All on the line: Keeping workers safe

Ensuring that policies and protocols are in place and communicated with all team members is key to safety on site, says industry experts.

“A good, strong, robust drug and alcohol testing regime starts with a strongly worded and robust policy,” says Glenn Dobson, chief operating officer at The Drug Detection Agency (TDDA).

This policy being the founding document the sets out for both the employer and the employee, the type of testing there will be, and the processes that will be followed.

“And that needs to have a purpose – it needs to be reviewed, and you’ve got to make sure it is fit for purpose.”

Dobson says that this information also needs to be communicated as “staff need to be aware of the content of it and how it works, because the more the staff understand it the better it is for safety”.

TDDA has been around for almost 17 years, with national coverage in both Australia and New Zealand.

On-site drug use

The increase of prescription ‘use and abuse’ is a global trend that companies need to be aware of, says Dobson.

“Also, the increasing strength of cannabis. There was a cannabis referendum recently and one thing that didn’t come up particularly well was the increase around the strength and potency of cannabis over the years.

“We are not talking about the drug that our parents and our grandparents smoked a long time ago – it is a very potent drug now.”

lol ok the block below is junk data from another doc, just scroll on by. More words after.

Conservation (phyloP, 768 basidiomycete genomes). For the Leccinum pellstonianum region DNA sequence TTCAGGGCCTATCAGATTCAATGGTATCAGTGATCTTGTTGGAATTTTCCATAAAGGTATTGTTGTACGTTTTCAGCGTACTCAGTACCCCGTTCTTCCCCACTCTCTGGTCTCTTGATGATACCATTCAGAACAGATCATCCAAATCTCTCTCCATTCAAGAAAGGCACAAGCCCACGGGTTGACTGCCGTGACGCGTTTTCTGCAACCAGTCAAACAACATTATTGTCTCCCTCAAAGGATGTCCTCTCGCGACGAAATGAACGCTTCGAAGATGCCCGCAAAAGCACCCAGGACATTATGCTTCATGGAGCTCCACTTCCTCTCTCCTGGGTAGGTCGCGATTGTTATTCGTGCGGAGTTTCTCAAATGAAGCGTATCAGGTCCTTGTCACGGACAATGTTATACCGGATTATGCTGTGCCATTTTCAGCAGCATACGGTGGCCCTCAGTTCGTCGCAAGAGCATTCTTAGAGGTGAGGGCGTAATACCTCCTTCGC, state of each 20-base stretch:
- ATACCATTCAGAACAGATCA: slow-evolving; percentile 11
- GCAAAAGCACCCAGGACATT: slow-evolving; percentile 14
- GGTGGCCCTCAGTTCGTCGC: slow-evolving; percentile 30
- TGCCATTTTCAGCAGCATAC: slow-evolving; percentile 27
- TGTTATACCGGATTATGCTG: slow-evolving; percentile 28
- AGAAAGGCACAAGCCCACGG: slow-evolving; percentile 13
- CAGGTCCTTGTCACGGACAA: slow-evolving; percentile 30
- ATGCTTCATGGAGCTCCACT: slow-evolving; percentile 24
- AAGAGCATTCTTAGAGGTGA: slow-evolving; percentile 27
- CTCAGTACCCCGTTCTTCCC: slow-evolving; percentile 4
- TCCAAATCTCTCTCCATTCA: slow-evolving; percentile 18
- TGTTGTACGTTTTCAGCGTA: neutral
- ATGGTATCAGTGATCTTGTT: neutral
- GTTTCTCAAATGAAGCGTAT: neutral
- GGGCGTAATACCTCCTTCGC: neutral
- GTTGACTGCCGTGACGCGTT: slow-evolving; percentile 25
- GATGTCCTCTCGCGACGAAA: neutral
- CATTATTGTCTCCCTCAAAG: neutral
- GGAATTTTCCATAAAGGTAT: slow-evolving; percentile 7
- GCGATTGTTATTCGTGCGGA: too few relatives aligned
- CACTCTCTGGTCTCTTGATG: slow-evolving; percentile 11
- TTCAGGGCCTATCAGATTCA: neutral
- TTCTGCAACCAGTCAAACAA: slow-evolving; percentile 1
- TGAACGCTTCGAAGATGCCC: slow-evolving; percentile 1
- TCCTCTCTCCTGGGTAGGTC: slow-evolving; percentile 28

In fact, research suggests that the drug today is over 300% stronger than 25 years ago.

Dobson says that an interesting study on the impacts of cannabis in the workplace is the Yesavage study.

In the study, pilots flew in an aircraft simulator just before smoking.

“Those same pilots came back 24 hours later, they hadn’t taken any more substances, they admitted they no longer felt any effects of the high,” says Dobson.

Seven out of nine pilots showed some degree of impairment 24 hours after smoking a social dose of cannabis, but only one reported any awareness of the drug’s effects.

“They still made what could have been fatal errors in the flight simulation when they tried to repeat it,” says Dobson, showing that the drug has carry-over effects, even one day after smoking.

This is one reason why TDDA says it is so important to perform drug and alcohol testing in the workplace, and to have a clear policy around it.

“We take a lot of pride and put a lot of effort into research and development and ensuring that we’ve got expertise in the area of workplace drug testing.”

Following protocol

Mark Jackson, general manager at Jackson Industries, agrees with Dobson that policies around safety should be set out clearly.

Established just over 44 years ago, Jackson says that Jackson Industries has seen safety in construction come a long way since the company started operating.

“There weren’t rules in place as stringent as they are now 40 years ago, and I think with the development of safety standards for construction sites, they have developed a really good basis for the rules to come from,” he says.

Jackson sits on the Australian/New Zealand Standard for ‘Electrical installations – Construction and demolition sites’ (AS/NZS 3012:20190) adding input where he can, along with “representatives from every walk of the industry with their best interests at heart”.

He says that one of the challenges currently facing the industry is getting the latest standards adapted, or sighted, as quickly as they could be.